Travel.State.Gov > International Travel > Learn About Your Destination > Antarctica International Travel Information
The United States does not maintain an embassy or consulate in Antarctica. If you are in need of U.S. consular services while in Antarctica, contact the U.S. embassy or consulate in the country next on your itinerary or nearest to you for assistance. Links to the embassies and consulates most commonly called upon to provide services are below:
24/7 Emergency Contact at the Department of State:
From within the United States: 1-888-407-4747
From outside the United States: 1-202-501-4444
Find information on dual nationality, prevention of international child abduction and customs regulations on our websites.
See our webpage for more information on insurance providers for overseas coverage.
See our webpage on help for U.S. victims of crime overseas.
Once in a country, we can:
Domestic Violence: U.S. citizen victims of domestic violence are encouraged to contact the Embassy for assistance.
Tourism: No formal tourism industry infrastructure is in place on any level. Tourists are considered to be participating in activities at their own risk. Emergency response and subsequent appropriate medical treatment is not available in Antarctica. U.S. citizens are encouraged to purchase medical evacuation insurance. See our webpage for more information on insurance providers for overseas coverage.
Criminal Penalties: Some Treaty Parties, including those that claim territory in Antarctica, may seek to apply their laws to persons in Antarctica. Furthermore, some laws remain applicable to certain persons in Antarctica and may subject them to prosecution in the U.S. For examples, see our website on crimes against minors abroad and the Department of Justice website.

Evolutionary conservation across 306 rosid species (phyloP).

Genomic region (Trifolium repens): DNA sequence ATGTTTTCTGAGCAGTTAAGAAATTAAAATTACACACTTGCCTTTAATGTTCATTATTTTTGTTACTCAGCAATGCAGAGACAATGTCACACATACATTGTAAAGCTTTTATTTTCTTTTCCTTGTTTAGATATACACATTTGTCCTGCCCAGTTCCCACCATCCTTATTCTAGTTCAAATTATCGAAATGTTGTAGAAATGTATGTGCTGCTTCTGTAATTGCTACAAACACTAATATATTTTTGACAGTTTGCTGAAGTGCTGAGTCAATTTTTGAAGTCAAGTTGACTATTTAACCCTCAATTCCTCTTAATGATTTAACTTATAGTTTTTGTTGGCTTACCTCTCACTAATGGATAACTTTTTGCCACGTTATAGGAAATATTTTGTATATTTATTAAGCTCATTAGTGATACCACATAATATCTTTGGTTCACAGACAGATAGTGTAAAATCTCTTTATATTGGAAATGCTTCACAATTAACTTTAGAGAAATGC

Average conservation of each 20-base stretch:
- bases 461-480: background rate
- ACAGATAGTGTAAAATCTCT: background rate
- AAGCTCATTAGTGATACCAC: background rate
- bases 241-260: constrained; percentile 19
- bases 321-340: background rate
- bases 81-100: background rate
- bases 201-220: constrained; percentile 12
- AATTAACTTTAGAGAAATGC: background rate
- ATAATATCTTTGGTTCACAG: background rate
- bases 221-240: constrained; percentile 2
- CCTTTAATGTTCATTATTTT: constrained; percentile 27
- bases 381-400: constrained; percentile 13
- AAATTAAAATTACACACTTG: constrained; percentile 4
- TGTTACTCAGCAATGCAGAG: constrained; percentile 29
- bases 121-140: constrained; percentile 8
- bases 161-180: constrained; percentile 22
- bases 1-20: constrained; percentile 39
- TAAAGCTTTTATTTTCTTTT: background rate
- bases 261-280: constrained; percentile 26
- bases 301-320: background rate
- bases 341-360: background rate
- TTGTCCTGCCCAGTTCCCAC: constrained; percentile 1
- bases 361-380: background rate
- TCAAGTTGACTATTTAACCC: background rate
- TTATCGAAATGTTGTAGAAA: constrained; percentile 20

Arrest Notification: If you are arrested or detained in transit to/from Antarctica, ask police or prison officials to notify the U.S. Embassy immediately. See our webpage for further information.
The Protocol on Environmental Protection to the Antarctica Treaty designates Antarctica as a natural reserve. Additionally, the Antarctic Conservation Act, which protects native mammals, birds, plants, and their ecosystems, applies to all U.S. citizens and expeditions that originate from the United States.
Antarctica has no public hospitals, pharmacies, or doctor’s offices. Although cruise ships and land-based expeditions should have the capacity to treat minor ailments, medical emergencies often require evacuation to a country with modern medical facilities, which could require travel over a significant distance. There is no guarantee that transportation would be available or that weather conditions would allow for transportation, even in an emergency.
We do not pay medical bills. Be aware that U.S. Medicare/Medicaid does not apply overseas. Most hospitals and doctors overseas do not accept U.S. health insurance.
Medical Insurance: Make sure your health insurance plan provides coverage overseas. Most care providers overseas only accept cash payments. See our webpage for more information on insurance providers for overseas coverage. Visit the U.S. Centers for Disease Control and Prevention for more information on type of insurance you should consider before you travel overseas.
We strongly recommend supplemental insurance to cover medical evacuation.
Always carry your prescription medication in original packaging, along with your doctor’s prescription.
Vaccinations: Be up-to-date on all vaccinations recommended by the U.S. Centers for Disease Control and Prevention.
Further health information:
Air Quality: Visit AirNow Department of State for information on air quality at U.S. Embassies and Consulates
Visit the U.S. Centers for Disease Control and Prevention website for more information about Adventure Travel.
There is no direct air service from the United States to Antarctica. Flights to and over Antarctica are operated from a number of countries to include Argentina, Australia, Chile, New Zealand, South Africa, and others. If you are traveling to Antarctica, please check our country information page for the country from which you are departing to get more on aviation safety standards in that country. Further information may be found on the FAA’s safety assessment page.
Maritime Travel: Mariners planning travel to Antarctica should also check for U.S. maritime advisories and alerts. Information may also be posted to the U.S. Coast Guard homeport website, and the NGA broadcast warnings. Due to maritime incidents, tourists have suffered severe injuries and/or death in the Antarctic Region and when traveling between South America and the Antarctica and in the Antarctic area.